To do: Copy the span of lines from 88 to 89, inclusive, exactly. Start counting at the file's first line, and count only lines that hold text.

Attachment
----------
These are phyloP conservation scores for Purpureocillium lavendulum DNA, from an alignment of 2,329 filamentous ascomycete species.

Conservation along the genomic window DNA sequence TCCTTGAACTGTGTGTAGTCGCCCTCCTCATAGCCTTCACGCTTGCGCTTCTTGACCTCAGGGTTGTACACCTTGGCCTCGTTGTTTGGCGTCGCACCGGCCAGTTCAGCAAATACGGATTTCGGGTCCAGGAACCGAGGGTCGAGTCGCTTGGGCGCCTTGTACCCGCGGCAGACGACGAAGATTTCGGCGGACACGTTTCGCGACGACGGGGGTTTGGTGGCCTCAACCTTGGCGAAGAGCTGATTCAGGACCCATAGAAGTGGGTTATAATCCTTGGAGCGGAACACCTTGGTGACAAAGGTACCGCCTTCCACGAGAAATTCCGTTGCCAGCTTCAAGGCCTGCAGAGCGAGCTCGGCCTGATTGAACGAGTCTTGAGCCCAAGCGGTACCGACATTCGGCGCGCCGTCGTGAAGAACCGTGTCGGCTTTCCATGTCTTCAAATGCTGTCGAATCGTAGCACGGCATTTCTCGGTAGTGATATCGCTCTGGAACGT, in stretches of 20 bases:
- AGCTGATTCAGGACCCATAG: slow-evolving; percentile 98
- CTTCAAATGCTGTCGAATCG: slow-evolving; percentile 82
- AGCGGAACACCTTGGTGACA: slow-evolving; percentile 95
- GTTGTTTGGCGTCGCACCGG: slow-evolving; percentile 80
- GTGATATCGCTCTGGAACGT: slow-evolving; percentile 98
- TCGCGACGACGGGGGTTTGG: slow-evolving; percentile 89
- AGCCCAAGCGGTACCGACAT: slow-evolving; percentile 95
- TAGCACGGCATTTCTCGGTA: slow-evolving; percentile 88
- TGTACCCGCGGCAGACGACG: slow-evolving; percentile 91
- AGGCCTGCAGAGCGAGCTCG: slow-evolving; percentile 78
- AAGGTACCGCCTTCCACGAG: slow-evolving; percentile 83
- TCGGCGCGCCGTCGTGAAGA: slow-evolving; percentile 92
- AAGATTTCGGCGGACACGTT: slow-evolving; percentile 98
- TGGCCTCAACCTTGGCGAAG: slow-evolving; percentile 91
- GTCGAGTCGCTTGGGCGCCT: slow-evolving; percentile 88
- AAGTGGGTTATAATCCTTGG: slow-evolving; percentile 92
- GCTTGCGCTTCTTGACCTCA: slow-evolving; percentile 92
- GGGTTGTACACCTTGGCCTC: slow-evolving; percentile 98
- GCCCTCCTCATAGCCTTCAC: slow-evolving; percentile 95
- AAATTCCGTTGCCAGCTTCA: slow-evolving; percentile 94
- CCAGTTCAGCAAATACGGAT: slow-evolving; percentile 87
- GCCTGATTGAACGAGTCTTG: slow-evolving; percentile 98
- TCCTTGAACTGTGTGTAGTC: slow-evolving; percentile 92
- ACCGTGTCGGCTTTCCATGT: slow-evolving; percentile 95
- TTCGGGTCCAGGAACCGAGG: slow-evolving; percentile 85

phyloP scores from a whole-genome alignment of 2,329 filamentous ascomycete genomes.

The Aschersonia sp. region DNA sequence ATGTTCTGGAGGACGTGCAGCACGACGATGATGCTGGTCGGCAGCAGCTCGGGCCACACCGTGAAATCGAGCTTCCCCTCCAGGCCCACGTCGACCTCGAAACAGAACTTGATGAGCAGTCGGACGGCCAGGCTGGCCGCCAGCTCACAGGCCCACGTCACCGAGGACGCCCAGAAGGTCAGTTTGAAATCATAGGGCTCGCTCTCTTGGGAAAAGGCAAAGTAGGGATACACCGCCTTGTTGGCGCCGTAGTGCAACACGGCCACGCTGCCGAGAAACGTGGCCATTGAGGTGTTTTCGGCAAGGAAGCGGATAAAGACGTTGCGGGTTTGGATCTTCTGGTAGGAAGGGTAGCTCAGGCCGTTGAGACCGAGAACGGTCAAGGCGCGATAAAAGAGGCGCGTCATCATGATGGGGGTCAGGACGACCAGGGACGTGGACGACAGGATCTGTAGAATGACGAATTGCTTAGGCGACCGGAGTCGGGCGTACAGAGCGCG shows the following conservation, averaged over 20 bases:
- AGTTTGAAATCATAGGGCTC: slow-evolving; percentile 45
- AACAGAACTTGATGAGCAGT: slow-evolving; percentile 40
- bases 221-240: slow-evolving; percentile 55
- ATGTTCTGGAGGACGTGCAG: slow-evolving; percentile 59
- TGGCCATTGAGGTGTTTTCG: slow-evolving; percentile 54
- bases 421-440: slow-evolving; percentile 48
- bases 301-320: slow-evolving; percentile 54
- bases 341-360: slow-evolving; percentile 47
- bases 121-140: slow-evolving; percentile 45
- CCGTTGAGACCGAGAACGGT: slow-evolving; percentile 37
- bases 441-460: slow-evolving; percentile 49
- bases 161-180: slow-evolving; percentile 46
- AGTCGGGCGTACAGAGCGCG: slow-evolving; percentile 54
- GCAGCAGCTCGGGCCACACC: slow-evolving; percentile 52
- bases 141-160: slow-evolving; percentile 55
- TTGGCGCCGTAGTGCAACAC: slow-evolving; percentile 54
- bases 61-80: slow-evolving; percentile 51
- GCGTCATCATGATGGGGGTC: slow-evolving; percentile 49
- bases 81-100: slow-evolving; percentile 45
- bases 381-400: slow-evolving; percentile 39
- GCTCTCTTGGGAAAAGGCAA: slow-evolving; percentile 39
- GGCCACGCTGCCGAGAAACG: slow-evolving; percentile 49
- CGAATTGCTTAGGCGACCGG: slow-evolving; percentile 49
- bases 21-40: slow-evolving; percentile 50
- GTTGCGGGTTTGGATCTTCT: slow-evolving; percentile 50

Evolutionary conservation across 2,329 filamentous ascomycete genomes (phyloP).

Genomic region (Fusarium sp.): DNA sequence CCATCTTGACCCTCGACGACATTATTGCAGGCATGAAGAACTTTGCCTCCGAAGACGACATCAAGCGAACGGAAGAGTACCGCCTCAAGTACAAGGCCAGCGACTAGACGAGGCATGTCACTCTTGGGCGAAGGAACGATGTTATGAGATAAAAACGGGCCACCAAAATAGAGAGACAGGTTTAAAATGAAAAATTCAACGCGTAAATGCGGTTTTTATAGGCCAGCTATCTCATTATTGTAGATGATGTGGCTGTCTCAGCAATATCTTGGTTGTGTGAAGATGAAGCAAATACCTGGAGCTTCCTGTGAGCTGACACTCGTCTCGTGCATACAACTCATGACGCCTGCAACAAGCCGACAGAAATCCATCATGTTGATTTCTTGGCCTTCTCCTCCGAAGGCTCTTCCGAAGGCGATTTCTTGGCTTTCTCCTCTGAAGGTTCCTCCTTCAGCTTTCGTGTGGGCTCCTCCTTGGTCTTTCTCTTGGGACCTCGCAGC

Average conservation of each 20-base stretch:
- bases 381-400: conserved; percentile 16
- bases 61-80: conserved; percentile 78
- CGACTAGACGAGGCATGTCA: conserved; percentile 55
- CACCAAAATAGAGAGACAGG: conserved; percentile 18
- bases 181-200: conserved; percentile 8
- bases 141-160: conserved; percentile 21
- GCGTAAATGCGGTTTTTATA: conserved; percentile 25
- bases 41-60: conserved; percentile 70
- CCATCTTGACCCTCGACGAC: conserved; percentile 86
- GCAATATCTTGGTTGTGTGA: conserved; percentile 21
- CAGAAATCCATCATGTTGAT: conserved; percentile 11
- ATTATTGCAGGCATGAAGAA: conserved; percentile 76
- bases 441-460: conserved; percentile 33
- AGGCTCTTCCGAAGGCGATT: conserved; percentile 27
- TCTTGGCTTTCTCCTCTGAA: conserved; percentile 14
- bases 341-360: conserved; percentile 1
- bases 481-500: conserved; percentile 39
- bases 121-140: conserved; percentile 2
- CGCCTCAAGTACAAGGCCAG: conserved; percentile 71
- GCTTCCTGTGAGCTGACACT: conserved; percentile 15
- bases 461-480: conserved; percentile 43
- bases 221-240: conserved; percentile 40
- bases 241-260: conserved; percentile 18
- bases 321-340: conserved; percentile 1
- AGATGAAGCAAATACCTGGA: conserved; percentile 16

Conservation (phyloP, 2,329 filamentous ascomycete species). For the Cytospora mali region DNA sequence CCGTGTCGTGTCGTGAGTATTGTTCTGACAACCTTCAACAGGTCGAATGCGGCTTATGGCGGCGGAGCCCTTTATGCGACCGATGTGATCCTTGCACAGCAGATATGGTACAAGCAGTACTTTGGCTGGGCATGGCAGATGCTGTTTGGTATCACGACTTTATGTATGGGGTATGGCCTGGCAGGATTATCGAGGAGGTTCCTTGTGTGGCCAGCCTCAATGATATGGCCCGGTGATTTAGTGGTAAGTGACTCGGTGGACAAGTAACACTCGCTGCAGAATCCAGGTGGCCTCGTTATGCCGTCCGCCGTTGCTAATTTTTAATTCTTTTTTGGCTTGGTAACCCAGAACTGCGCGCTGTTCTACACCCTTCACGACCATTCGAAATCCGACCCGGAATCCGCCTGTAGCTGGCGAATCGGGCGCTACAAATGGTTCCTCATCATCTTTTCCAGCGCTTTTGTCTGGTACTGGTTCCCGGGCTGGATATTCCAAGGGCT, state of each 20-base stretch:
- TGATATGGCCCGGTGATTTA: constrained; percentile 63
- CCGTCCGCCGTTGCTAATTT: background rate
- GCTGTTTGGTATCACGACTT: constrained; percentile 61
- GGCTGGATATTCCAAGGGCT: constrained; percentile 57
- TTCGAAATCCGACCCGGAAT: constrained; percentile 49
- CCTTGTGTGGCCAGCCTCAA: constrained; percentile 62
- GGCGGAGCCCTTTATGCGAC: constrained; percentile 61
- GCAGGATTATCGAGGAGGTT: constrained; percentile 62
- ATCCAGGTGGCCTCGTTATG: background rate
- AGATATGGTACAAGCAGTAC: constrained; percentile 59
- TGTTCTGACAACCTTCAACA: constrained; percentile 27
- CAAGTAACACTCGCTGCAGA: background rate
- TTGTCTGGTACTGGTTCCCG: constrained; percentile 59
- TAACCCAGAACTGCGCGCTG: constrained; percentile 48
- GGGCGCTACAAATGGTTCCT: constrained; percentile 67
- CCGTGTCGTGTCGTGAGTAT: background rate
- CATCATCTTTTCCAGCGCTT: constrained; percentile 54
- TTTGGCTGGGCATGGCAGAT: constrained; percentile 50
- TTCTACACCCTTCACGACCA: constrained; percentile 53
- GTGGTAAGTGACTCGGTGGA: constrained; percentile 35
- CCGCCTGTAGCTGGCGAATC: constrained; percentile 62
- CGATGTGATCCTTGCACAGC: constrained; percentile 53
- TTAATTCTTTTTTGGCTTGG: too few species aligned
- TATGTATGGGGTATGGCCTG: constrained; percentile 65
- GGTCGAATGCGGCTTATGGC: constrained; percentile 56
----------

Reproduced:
- TTCGAAATCCGACCCGGAAT: constrained; percentile 49
- CCTTGTGTGGCCAGCCTCAA: constrained; percentile 62